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Climate

hunterseijas
by

thomas seijas

on 21 April 2010

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Transcript of Climate

Double click anywhere & add an idea climate Temperature is a measure of the average energy of motion, or kinetic energy, of particles in matter. When particles of matter, whether in solids, liquids, gases, or elementary plasmas, move faster or have greater mass, they carry more kinetic energy, and the material appears warmer than a material with slower or less massive particles. In meteorology, precipitation (also known as one of the classes of hydrometeors, which are atmospheric water phenomena) is any product of the condensation of atmospheric water vapor that is pulled down by gravity and deposited on the Earth's surface. gives the location of a place on Earth (or other planetary body) north or south of the equator. Lines of Latitude are the imaginary horizontal lines shown running east-to-west (or west to east) on maps (particularly so in the Mercator projection) that run either north or south of the equator. Technically, latitude is an angular measurement in degrees (marked with °) ranging from 0° at the equator (low latitude) to 90° at the poles (90° N or +90° for the North Pole and 90° S or −90° for the South Pole). The latitude is approximately the angle between straight up at the surface (the zenith) and the sun at an equinox. The complementary angle of a latitude is called the colatitude.
radiant light and heat from the sun, has been harnessed by humans since ancient times using a range of ever-evolving technologies. Solar radiation, along with secondary solar-powered resources such as wind and wave power, hydroelectricity and biomass, account for most of the available renewable energy on earth. Only a minuscule fraction of the available solar energy is used.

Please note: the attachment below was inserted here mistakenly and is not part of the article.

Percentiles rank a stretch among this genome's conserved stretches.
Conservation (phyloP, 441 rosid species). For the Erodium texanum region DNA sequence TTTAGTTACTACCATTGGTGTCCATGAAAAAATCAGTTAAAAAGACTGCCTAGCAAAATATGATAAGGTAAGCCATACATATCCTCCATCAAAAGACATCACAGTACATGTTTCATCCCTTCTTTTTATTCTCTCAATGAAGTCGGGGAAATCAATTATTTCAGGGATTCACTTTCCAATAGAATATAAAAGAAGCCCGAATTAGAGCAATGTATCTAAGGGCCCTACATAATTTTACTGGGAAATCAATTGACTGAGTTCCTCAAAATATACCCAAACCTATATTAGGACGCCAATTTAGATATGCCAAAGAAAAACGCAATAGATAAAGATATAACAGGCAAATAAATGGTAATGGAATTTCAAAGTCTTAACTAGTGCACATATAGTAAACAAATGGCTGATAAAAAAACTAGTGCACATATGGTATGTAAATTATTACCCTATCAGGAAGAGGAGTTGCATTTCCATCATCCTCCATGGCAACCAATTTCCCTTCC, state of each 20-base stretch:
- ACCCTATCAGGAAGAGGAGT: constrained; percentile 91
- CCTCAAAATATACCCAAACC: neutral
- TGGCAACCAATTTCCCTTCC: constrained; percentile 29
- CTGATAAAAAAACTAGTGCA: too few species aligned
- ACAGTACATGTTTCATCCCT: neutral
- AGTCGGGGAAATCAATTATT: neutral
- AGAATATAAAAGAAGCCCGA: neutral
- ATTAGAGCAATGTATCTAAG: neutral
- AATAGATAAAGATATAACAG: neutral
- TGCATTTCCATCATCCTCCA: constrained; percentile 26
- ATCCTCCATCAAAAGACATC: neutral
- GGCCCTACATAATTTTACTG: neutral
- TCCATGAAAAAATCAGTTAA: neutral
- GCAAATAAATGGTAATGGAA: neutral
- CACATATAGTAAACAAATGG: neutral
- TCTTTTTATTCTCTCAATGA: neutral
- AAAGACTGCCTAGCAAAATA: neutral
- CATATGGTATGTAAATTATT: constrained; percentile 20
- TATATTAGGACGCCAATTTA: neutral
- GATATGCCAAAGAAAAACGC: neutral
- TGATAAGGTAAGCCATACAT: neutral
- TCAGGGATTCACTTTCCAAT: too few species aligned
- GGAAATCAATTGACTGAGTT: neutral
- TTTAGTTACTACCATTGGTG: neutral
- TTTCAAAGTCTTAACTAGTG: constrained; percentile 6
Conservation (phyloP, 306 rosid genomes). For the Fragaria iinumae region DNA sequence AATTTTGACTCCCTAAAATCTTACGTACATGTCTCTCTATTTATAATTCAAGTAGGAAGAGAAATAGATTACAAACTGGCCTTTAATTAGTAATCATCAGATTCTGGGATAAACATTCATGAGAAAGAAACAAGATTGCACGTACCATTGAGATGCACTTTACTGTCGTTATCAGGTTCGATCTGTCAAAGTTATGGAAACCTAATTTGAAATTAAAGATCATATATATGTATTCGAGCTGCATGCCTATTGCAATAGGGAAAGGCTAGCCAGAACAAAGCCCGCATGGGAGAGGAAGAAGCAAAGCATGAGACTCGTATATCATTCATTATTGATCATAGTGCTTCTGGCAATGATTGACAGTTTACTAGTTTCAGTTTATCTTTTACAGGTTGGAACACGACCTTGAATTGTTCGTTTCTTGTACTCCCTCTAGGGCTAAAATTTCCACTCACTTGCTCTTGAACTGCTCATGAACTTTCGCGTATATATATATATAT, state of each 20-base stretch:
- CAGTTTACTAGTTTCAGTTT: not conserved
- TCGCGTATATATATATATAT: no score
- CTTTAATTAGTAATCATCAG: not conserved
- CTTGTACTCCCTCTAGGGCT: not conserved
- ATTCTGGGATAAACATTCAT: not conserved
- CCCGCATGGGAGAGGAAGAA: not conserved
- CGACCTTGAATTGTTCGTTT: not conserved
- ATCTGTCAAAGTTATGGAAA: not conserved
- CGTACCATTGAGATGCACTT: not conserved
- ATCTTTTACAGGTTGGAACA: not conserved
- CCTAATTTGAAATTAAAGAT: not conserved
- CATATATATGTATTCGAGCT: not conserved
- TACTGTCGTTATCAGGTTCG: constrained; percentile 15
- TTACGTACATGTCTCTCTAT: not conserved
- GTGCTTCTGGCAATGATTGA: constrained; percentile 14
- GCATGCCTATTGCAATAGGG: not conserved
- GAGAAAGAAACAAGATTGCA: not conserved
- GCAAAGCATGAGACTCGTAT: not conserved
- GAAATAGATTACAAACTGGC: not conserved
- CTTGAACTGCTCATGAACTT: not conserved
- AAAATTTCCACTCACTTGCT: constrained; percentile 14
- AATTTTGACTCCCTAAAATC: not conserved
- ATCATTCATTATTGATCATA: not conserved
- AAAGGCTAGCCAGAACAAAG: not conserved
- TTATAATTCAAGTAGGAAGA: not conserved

flow of gases on a large scale. On Earth, wind consists of the bulk movement of air. In outer space, solar wind is the movement of gases or charged particles from the sun through space, while planetary wind is the outgassing of light chemical elements from a planet's atmosphere into space. Winds are commonly classified by their spatial scale, their speed, the types of forces that cause them, the regions in which they occur, and their effect. Latitude Solar Energy Precipitation Temperature Global Wind Patterns Hunter Seijas Block.1 Citrus High School ocean current a continuous, directed movement of ocean water generated by the forces acting upon this mean flow, such as breaking waves, wind, Coriolis force, temperature and salinity differences and tides caused by the gravitational pull of the Moon and the Sun. Depth contours, shoreline configurations and interaction with other currents influence a current's direction and strength.
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